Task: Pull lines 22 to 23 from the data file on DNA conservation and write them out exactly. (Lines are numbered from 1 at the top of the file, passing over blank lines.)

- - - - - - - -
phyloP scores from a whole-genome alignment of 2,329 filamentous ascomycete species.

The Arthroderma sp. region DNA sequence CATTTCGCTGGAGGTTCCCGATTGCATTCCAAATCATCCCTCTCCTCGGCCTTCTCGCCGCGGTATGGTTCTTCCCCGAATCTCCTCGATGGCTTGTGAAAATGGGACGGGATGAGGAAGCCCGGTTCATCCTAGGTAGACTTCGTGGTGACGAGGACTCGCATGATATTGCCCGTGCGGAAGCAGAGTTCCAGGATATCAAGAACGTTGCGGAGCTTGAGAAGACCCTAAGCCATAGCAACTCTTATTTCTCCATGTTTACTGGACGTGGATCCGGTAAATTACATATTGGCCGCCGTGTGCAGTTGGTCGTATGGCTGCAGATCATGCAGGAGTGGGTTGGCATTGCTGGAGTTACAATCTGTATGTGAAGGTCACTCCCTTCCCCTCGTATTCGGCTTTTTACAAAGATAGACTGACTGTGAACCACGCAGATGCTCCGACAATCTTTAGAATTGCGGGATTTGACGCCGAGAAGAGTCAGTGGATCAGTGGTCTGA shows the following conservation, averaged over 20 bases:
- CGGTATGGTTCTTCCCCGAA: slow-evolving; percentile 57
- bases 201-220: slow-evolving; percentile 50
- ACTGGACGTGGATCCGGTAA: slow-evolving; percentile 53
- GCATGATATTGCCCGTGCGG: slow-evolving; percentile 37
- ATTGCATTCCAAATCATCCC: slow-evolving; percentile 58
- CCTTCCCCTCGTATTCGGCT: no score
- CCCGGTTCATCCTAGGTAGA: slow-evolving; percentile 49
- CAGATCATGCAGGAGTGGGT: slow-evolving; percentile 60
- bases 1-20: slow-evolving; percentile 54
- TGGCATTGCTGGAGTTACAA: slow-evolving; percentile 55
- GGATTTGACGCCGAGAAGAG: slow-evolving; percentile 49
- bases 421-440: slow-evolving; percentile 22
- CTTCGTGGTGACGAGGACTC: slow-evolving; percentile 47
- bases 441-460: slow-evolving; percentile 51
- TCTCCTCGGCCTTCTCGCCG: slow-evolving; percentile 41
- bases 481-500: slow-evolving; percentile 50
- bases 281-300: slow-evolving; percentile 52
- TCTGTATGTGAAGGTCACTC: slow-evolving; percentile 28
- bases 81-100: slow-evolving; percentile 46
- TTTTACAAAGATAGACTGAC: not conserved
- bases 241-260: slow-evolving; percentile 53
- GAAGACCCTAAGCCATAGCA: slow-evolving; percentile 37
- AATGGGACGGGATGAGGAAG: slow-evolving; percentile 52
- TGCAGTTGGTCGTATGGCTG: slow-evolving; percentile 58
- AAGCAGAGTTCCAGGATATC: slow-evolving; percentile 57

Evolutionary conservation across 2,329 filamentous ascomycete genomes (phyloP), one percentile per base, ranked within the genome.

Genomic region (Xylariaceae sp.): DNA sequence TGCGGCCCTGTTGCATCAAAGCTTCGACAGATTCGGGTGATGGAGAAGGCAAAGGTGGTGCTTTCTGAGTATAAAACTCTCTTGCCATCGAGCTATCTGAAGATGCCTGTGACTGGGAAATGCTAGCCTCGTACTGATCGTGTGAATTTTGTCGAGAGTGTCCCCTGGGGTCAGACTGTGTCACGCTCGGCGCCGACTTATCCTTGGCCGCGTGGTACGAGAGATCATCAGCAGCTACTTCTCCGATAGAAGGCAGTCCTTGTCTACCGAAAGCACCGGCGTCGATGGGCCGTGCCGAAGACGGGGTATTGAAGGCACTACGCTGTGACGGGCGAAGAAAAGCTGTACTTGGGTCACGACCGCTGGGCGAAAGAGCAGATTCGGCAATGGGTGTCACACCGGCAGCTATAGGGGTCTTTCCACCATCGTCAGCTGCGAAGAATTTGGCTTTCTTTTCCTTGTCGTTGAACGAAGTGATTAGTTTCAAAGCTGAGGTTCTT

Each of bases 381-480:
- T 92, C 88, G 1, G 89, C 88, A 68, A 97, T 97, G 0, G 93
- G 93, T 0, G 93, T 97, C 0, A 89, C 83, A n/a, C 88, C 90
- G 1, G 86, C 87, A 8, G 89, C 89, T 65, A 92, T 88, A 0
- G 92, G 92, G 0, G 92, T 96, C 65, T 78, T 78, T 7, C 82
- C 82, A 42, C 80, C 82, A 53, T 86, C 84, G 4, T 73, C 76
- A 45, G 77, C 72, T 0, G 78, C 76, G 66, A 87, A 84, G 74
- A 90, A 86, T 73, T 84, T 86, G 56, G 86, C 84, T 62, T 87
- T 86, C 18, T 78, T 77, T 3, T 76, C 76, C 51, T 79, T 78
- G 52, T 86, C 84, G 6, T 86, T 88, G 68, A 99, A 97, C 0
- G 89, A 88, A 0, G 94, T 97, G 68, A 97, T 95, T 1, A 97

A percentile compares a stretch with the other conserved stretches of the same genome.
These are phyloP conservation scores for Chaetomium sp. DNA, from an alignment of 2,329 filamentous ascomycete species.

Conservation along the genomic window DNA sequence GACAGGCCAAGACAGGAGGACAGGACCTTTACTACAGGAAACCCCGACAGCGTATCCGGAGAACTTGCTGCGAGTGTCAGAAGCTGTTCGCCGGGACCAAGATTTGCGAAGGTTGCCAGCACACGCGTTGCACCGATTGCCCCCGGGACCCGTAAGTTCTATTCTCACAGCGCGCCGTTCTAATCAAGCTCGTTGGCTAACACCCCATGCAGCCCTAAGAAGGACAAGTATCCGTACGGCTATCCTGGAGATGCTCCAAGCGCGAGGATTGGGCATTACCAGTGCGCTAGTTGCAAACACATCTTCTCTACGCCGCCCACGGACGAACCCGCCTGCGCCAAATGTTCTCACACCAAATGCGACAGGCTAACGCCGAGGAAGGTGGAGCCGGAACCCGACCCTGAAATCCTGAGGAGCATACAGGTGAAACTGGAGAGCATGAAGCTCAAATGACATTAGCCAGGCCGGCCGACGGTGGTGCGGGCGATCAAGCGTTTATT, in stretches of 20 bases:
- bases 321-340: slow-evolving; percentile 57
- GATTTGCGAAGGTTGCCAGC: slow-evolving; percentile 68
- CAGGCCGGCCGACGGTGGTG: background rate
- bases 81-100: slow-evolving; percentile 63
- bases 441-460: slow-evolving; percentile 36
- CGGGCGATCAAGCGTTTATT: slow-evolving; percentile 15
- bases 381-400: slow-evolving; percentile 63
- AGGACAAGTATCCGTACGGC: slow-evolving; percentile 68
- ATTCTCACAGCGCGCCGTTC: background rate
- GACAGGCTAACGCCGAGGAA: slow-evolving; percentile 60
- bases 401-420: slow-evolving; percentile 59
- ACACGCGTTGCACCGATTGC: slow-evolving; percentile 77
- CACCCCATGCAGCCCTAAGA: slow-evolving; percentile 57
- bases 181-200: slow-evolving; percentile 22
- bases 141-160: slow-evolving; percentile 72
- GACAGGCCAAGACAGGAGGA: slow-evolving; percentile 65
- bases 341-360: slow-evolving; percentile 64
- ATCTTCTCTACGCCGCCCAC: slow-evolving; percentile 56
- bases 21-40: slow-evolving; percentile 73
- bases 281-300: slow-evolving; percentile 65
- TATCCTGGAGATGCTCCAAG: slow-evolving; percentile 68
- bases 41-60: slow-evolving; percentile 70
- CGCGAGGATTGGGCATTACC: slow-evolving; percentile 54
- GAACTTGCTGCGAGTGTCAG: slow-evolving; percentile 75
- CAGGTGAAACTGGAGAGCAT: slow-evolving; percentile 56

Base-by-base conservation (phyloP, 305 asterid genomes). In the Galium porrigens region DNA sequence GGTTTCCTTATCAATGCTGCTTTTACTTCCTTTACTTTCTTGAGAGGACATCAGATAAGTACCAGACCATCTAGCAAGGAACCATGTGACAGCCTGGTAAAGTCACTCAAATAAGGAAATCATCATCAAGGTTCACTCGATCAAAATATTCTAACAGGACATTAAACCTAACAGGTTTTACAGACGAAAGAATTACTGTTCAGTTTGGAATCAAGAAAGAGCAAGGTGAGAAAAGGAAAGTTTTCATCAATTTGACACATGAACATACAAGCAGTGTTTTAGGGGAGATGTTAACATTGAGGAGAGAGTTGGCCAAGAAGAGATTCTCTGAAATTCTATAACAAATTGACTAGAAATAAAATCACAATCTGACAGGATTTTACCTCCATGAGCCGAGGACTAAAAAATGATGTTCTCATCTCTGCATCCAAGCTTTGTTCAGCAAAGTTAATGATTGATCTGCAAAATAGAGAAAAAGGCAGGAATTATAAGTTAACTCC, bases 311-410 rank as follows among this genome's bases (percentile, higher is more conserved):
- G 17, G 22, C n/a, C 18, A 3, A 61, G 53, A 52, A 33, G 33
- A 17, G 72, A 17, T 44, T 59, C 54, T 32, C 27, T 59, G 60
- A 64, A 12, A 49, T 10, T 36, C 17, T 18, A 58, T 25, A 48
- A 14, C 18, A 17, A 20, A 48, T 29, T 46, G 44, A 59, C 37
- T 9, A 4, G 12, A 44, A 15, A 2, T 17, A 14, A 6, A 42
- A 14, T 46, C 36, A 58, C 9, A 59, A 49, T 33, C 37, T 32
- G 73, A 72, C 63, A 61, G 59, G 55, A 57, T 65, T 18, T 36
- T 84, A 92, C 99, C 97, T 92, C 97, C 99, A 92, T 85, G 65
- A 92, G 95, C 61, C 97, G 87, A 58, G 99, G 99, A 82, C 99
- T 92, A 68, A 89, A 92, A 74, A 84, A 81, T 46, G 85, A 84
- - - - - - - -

- TTTTACAAAGATAGACTGAC: not conserved
- bases 241-260: slow-evolving; percentile 53